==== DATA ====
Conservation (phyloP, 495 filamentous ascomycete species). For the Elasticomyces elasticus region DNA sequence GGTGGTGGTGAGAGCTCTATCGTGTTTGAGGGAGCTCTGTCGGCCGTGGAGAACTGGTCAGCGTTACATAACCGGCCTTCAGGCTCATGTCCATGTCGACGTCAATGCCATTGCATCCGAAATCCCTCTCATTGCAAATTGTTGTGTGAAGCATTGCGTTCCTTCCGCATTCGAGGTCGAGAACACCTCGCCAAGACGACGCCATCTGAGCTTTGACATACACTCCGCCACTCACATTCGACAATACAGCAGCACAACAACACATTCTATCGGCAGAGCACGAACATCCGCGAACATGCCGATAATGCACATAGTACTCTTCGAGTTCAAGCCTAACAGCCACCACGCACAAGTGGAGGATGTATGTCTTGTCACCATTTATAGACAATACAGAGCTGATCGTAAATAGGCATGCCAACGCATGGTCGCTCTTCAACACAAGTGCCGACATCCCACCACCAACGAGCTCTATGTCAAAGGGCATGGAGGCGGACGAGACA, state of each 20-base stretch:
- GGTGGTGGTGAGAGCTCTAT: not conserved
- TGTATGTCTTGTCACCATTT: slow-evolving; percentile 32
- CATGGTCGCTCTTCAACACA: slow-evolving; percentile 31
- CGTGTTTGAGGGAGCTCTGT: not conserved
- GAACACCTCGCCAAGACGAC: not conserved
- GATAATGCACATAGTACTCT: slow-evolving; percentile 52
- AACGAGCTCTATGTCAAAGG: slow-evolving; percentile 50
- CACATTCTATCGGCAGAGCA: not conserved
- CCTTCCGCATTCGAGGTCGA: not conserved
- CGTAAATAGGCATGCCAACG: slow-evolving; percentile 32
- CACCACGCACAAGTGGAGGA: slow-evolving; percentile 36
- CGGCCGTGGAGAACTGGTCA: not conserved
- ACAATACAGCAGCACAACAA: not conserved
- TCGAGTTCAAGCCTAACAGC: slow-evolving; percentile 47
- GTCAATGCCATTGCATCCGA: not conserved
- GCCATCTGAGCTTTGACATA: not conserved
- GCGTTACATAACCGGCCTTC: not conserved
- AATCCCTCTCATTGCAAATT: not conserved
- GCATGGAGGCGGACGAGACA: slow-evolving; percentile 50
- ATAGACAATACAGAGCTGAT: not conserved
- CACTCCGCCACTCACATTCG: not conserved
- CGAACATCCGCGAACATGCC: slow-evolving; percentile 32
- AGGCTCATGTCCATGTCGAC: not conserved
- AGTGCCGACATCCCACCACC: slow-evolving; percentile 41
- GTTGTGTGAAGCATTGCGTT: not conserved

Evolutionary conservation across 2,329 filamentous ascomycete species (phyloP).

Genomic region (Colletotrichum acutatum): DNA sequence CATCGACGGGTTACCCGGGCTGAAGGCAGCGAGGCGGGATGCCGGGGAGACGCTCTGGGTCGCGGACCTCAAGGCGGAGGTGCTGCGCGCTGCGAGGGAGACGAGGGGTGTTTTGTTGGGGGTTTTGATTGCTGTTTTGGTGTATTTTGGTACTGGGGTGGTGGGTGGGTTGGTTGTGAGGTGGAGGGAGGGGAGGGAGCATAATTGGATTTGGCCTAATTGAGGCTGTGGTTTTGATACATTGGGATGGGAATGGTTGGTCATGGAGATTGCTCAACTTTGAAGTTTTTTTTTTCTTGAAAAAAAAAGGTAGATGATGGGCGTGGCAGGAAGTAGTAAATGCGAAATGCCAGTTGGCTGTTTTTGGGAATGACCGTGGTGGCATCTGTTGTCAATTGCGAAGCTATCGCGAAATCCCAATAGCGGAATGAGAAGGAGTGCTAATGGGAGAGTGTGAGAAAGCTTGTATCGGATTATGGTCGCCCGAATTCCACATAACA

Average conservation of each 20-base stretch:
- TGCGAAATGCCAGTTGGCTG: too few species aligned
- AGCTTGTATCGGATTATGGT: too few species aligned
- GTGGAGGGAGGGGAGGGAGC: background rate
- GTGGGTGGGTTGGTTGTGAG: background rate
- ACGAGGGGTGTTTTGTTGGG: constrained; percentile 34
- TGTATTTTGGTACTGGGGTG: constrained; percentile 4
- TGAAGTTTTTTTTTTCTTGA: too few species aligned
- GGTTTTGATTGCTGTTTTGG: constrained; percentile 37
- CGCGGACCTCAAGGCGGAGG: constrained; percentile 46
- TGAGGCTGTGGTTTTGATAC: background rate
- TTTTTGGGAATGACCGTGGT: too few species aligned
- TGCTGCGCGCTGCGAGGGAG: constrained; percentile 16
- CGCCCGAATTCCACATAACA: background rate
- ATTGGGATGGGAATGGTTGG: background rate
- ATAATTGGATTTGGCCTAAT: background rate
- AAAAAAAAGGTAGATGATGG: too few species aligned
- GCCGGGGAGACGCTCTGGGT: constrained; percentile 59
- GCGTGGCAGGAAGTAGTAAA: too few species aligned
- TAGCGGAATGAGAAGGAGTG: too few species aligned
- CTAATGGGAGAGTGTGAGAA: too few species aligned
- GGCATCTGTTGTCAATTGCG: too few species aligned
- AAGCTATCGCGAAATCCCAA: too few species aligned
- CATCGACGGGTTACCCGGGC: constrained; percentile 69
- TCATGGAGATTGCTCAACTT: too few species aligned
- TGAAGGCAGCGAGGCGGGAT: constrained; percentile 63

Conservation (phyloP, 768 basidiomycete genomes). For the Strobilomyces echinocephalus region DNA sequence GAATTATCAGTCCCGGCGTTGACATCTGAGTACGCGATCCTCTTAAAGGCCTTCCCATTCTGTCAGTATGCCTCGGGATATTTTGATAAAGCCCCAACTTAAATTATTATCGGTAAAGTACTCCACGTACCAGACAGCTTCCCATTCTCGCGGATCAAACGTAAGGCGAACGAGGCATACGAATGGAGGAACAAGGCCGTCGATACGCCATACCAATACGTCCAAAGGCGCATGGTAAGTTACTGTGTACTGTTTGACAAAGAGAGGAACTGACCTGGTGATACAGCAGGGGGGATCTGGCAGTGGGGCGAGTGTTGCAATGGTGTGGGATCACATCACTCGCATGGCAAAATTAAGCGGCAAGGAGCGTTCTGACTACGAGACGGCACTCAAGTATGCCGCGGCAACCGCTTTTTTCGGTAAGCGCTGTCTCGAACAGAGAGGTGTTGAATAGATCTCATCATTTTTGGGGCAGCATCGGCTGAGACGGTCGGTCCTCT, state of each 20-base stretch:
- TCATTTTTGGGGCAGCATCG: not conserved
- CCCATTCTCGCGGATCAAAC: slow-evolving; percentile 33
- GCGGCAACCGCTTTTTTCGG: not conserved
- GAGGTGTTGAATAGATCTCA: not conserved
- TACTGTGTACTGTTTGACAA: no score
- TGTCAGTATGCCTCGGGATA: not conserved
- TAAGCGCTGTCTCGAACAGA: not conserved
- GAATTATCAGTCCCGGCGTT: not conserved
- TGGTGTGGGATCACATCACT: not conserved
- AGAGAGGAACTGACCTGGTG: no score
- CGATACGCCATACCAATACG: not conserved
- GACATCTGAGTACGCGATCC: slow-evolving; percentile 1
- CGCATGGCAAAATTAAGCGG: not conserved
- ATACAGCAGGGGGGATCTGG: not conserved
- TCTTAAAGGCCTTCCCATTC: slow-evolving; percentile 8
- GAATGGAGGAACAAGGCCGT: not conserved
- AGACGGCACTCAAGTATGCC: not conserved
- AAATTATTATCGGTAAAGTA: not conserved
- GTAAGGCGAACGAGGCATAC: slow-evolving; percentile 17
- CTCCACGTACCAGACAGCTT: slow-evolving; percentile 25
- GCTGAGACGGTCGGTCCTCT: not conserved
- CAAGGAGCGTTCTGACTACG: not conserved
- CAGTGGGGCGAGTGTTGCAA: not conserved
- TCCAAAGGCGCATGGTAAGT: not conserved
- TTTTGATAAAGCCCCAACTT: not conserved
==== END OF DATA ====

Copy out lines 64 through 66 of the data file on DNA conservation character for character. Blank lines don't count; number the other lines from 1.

- TGGTGTGGGATCACATCACT: not conserved
- AGAGAGGAACTGACCTGGTG: no score
- CGATACGCCATACCAATACG: not conserved